There was a time when the idea of dark matter pervading the universe was considered by most cosmologists as a radical theory not to be taken very seriously. However, over time ever more evidence from observations of galaxies, and galaxy clusters and the afterglow of the big bang pointed to the existence of dark matter.
Despite the adoption of dark matter as the best current explanation for observations, some researchers prefer an idea known as Modified Newtonian Dynamics (MOND) which is basically a theory that gravity works a little differently than currently understood on larger scales.
In this paper, Stacy McGaugh, an astronomer at the University of Maryland, College Park, reports that MOND can explain an observed correlation between the mass and the rotation speed of galaxies. McGaugh gathered data from various sources on 47 galaxies that contain more hydrogen gas than stars. The mass of the gas can then be estimated directly. McGaugh made a plot of visible mass versus rotation speed for the galaxies. He then plotted the prediction that comes straight out of MOND in a few lines of algebra. The MOND line went right through the data. "You draw the line and the data fall right on it," McGaugh says. "No muss, no fuss." He reports the result in a paper in press at Physical Review Letters.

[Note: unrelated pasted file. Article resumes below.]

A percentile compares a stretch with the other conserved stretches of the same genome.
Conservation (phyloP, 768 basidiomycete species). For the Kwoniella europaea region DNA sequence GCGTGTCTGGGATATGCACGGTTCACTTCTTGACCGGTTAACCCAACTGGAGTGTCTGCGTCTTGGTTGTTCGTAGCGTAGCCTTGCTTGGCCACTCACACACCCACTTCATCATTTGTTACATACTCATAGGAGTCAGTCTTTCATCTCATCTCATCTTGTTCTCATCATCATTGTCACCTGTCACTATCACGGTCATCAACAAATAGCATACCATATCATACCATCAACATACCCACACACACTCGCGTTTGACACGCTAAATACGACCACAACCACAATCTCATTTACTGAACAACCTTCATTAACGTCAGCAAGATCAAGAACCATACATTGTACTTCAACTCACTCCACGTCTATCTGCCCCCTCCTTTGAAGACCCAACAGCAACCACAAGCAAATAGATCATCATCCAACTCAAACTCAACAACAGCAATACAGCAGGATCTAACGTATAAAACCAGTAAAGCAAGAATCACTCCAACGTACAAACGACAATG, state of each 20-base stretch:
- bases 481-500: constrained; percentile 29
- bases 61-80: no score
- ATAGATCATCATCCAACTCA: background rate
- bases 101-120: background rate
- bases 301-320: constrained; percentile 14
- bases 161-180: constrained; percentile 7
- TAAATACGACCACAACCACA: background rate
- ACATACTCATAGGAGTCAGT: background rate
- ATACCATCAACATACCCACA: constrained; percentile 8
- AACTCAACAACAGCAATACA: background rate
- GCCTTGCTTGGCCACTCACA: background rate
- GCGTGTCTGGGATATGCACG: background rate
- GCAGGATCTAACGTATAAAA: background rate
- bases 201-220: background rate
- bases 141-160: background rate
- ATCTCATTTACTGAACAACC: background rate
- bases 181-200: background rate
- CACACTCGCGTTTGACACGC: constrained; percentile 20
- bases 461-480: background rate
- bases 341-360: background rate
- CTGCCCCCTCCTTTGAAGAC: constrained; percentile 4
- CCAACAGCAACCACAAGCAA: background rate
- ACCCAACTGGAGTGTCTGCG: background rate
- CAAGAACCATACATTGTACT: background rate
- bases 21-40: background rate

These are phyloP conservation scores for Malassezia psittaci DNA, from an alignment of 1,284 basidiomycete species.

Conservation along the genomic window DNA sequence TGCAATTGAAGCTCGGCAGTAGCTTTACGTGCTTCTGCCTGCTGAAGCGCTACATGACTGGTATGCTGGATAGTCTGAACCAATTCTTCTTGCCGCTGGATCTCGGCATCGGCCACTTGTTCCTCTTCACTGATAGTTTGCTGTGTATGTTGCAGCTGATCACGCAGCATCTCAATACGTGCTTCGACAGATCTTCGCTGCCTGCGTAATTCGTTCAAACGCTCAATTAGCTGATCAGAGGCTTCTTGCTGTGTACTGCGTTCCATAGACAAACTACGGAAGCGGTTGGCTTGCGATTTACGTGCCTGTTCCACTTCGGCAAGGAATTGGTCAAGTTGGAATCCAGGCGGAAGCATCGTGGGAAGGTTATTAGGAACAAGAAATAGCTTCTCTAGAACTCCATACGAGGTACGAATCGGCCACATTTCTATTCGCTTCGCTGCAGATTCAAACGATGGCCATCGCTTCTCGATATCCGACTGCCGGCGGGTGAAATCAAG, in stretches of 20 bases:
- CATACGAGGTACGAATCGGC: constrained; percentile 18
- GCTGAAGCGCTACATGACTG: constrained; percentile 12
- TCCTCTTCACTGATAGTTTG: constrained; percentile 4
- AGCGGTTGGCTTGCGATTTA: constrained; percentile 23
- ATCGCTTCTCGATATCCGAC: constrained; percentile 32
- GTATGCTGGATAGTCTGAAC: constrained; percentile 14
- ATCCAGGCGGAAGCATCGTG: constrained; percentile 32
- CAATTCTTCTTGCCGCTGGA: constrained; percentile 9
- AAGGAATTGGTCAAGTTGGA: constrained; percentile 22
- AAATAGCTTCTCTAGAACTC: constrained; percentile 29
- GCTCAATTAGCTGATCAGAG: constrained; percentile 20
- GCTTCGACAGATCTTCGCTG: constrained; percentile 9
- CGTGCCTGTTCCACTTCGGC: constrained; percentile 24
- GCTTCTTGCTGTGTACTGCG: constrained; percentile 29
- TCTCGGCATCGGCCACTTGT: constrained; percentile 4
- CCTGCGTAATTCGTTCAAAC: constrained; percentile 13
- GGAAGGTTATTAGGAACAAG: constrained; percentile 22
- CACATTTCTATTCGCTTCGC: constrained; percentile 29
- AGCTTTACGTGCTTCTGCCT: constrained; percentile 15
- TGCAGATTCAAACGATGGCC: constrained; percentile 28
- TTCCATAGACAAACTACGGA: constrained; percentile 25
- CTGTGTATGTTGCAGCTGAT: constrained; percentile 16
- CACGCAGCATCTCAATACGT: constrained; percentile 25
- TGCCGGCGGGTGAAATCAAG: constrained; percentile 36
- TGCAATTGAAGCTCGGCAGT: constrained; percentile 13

Does this mean gravity may work differently on large scales, and that observations of large scale structures in the universe may be explained without invoking dark matter? Most astronomers would still say the evidence for dark matter is too strong for the theory to be discarded, but some believe the jury is still out on the dark matter verdict.